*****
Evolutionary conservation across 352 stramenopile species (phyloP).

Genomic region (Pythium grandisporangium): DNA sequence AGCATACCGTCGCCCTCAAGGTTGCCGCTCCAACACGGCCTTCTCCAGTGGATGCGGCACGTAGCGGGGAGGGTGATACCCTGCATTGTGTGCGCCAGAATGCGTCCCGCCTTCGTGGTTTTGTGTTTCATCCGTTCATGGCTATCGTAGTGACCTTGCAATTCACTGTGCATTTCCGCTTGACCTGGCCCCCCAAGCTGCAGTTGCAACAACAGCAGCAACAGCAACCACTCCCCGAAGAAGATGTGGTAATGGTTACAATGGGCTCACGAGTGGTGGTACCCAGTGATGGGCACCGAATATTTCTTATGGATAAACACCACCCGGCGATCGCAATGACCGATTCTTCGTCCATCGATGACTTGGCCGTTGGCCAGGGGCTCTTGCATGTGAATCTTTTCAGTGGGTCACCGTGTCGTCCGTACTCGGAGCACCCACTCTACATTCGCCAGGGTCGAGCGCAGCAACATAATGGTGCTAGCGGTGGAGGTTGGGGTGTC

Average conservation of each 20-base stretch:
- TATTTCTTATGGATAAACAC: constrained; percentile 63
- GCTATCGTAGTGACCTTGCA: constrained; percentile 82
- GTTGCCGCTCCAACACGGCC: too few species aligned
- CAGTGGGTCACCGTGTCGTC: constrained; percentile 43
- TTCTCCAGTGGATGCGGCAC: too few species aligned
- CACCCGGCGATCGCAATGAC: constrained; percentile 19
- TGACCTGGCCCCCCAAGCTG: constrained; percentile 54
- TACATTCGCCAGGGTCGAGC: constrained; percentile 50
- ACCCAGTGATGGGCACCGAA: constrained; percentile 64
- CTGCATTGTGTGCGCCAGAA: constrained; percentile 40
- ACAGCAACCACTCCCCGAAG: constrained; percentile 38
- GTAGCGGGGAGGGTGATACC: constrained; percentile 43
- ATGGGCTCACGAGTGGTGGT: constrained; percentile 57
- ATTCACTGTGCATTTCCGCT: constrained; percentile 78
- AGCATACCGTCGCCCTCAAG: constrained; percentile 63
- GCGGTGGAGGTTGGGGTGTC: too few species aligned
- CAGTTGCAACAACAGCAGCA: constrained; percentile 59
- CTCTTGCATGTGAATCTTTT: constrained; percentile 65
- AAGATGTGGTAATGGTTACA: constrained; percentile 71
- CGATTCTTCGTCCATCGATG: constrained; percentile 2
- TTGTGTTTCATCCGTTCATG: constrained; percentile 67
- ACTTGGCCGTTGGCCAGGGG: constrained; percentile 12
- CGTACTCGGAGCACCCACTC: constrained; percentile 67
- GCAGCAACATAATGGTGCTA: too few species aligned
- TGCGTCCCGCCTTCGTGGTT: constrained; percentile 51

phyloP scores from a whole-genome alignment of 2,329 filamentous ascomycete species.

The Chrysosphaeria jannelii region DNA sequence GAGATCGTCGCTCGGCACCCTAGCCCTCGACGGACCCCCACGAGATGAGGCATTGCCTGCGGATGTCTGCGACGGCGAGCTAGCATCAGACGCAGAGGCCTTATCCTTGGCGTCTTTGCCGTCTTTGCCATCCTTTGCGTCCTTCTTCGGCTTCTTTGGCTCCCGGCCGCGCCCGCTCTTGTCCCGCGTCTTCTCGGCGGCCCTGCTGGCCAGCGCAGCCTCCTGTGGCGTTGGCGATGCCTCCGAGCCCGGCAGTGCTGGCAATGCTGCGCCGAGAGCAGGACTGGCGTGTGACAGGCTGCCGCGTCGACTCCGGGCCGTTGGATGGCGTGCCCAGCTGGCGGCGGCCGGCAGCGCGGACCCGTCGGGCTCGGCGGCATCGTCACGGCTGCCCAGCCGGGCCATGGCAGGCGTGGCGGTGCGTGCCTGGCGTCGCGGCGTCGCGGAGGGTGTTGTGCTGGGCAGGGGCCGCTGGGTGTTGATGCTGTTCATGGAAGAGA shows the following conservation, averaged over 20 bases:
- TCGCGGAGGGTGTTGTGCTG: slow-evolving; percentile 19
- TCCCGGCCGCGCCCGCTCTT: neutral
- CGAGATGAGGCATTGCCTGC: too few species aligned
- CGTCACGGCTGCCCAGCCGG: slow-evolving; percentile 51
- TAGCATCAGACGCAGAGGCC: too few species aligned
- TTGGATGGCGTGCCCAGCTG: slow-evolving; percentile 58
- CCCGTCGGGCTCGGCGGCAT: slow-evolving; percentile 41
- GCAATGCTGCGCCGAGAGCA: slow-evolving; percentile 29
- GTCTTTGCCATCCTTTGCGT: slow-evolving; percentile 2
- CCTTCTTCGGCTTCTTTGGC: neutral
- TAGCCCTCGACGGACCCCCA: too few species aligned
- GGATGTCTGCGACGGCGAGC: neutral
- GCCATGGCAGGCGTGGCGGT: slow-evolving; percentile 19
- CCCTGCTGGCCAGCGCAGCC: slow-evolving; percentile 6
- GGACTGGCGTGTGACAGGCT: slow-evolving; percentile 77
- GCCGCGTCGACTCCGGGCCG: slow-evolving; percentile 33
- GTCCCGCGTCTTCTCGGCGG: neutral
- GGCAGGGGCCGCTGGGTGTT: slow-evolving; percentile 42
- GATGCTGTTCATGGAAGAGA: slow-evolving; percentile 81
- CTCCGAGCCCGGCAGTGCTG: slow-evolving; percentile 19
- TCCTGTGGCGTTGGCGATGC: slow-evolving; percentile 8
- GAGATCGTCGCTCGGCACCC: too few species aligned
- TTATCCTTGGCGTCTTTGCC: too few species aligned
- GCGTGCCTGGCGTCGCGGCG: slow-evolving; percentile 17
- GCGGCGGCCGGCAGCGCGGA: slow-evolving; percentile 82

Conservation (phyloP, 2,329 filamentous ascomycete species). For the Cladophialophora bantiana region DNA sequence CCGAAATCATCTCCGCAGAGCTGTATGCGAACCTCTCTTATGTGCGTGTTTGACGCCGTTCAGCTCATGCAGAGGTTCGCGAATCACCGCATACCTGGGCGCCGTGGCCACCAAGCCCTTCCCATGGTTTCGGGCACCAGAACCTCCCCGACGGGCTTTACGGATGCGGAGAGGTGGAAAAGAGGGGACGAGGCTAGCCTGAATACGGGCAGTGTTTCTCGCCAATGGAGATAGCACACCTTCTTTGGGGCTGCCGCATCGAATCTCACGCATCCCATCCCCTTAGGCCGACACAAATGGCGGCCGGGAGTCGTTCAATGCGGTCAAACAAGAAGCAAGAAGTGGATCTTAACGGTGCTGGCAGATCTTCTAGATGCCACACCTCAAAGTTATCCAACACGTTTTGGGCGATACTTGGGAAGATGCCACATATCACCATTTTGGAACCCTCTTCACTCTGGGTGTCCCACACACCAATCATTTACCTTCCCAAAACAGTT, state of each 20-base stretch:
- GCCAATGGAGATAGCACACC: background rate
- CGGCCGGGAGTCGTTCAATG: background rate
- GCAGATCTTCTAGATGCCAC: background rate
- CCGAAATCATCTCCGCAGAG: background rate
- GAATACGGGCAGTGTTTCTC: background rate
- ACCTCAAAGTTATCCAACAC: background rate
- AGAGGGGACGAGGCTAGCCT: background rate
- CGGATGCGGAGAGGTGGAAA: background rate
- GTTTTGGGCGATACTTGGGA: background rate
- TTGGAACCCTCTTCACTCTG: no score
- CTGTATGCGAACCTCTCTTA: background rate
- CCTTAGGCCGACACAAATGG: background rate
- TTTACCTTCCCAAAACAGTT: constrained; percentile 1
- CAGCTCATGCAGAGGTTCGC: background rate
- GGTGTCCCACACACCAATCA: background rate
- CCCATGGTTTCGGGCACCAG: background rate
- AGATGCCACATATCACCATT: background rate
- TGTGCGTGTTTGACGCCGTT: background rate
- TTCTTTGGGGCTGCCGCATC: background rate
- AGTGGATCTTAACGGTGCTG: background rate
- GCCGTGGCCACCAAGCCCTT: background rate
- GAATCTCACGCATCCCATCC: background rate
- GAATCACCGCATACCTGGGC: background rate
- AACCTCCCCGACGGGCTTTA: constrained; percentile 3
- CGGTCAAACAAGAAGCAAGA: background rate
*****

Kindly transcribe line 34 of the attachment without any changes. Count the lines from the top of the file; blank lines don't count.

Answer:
- CGTCACGGCTGCCCAGCCGG: slow-evolving; percentile 51